Criminal Law: Section 147 of the Criminal Procedure Code
When Re-instating Previously Withdrawn Charges May Amount to an Abuse of Process
In Beh Chew Boo v Public Prosecutor  SGCA 44, the Singapore Court of Appeal passed judgment by a 2-1 majority that allowing the prosecution to reinstate and proceed with non-capital charges previously withdrawn against the appellant would amount to an abuse of process.
The Law on Reinstatement of Previously Withdrawn Charges
Where an accused faces 2 or more charges levelled by the prosecution, and he is then convicted for one or more of them, section 147(1) of the Criminal Procedure Code allows the prosecution to withdraw the remaining charge/s.
Section 147(2) states that a withdrawal under section 147(1) shall have the effect of an acquittal on the withdrawn charges unless the conviction on the capital charge is set aside.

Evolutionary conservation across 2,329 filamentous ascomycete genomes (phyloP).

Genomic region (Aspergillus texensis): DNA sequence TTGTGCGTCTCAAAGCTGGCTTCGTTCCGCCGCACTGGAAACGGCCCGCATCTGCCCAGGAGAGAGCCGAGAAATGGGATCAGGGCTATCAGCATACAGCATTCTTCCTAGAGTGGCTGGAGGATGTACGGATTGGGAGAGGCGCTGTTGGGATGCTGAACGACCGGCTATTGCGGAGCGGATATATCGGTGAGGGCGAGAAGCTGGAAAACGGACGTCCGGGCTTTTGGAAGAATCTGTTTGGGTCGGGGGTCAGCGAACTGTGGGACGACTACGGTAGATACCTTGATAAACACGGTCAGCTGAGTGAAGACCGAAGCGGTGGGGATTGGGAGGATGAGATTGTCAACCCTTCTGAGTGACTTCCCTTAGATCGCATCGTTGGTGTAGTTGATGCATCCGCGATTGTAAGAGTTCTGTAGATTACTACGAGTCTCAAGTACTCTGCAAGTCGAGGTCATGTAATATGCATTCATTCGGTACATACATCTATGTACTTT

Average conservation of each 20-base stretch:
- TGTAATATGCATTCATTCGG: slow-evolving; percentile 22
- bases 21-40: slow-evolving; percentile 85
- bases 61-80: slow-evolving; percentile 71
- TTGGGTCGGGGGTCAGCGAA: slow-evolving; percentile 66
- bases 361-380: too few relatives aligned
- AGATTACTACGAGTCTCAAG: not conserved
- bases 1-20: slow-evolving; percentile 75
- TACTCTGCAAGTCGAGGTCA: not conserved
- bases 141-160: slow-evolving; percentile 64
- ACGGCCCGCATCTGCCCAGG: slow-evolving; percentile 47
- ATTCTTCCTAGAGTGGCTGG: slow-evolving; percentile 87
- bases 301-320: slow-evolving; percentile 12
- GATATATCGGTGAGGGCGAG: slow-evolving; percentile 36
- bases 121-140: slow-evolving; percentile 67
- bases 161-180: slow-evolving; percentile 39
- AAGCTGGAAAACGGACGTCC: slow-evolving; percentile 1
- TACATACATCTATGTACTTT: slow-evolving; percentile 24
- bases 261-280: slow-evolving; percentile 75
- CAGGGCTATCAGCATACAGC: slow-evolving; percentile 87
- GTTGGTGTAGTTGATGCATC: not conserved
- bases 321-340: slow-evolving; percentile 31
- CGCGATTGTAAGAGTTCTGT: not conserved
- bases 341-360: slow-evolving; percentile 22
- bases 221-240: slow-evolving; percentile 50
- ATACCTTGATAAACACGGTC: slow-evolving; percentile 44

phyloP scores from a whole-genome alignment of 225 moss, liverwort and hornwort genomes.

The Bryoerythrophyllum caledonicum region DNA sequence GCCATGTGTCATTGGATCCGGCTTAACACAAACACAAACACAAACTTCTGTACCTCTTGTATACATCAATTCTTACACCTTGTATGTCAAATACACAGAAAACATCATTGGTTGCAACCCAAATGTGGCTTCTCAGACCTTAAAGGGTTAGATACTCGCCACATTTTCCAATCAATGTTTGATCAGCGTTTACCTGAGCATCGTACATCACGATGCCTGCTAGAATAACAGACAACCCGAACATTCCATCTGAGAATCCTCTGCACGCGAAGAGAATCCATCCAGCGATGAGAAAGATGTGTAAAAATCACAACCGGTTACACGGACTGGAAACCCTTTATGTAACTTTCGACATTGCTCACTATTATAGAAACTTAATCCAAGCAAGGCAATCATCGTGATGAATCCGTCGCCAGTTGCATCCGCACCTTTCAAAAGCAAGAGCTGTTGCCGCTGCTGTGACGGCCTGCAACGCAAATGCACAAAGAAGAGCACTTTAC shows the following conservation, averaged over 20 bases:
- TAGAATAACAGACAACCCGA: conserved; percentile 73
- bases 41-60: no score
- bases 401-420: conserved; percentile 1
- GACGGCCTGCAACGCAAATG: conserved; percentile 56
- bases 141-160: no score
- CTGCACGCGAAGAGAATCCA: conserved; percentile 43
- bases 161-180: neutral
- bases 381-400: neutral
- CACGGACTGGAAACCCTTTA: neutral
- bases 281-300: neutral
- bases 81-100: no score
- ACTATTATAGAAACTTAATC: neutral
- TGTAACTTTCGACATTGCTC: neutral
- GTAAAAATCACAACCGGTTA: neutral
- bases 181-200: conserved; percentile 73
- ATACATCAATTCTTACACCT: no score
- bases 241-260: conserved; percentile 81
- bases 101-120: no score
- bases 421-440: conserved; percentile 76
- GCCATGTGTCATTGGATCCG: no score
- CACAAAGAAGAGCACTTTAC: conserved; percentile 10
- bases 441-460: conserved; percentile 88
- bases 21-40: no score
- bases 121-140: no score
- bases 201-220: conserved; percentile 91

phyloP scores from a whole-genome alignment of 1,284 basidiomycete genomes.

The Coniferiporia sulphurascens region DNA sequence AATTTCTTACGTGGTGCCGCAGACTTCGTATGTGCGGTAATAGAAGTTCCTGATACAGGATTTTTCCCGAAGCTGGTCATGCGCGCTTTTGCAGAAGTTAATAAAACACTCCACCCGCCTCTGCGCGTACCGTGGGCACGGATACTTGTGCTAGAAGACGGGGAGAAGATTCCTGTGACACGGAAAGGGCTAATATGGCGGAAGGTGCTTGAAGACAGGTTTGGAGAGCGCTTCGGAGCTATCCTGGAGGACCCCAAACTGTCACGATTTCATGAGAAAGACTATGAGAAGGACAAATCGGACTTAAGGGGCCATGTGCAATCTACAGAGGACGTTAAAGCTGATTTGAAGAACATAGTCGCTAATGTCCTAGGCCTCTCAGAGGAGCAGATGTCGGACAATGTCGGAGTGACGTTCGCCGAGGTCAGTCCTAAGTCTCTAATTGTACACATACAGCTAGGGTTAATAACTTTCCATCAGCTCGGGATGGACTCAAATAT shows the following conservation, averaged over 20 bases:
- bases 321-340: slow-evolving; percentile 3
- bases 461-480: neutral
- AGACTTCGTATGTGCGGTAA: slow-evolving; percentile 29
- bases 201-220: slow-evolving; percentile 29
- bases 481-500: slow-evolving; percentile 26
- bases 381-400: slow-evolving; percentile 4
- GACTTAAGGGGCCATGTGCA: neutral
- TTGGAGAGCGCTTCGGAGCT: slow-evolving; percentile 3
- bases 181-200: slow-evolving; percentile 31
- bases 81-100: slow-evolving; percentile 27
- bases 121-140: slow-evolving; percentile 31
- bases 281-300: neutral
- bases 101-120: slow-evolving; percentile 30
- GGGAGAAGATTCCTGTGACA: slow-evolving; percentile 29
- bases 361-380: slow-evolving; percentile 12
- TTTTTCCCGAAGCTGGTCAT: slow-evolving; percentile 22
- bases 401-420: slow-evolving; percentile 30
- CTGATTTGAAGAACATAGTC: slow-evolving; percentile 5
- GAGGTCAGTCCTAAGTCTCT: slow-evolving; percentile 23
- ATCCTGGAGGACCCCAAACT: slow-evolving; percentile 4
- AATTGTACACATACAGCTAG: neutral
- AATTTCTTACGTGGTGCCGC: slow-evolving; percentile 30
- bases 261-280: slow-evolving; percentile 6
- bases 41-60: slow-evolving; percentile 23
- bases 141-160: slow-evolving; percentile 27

Section 147(3) mandates that if a conviction is set aside under section 147(2), the court may proceed with a trial of the charges which were previously withdrawn.
It should also be kept in mind that in Singapore, the practice of standing down charges is commonly observed especially when the prosecution proceeds only with a capital charge. By doing so, the accused person can focus on his defence to the capital charge without having to also defend himself against the other charges at the same time.
Factual Background and History of Proceedings
Mr Beh was caught at an immigration checkpoint with 5 different drugs in 5 different quantities, all of which were placed in a plastic bag, which was stored on a motorcycle which belonged to someone else. Mr Beh claimed all along that he was not aware of the plastic bag and what was in the plastic bag. The 5 charges levelled against Mr Beh was for 5 different drugs, 1 of which (the charge for methamphetamines) would possibly result in capital punishment, while the other 4 would not.
The prosecution stood down the 4 non-capital charges and proceeded on the capital charge.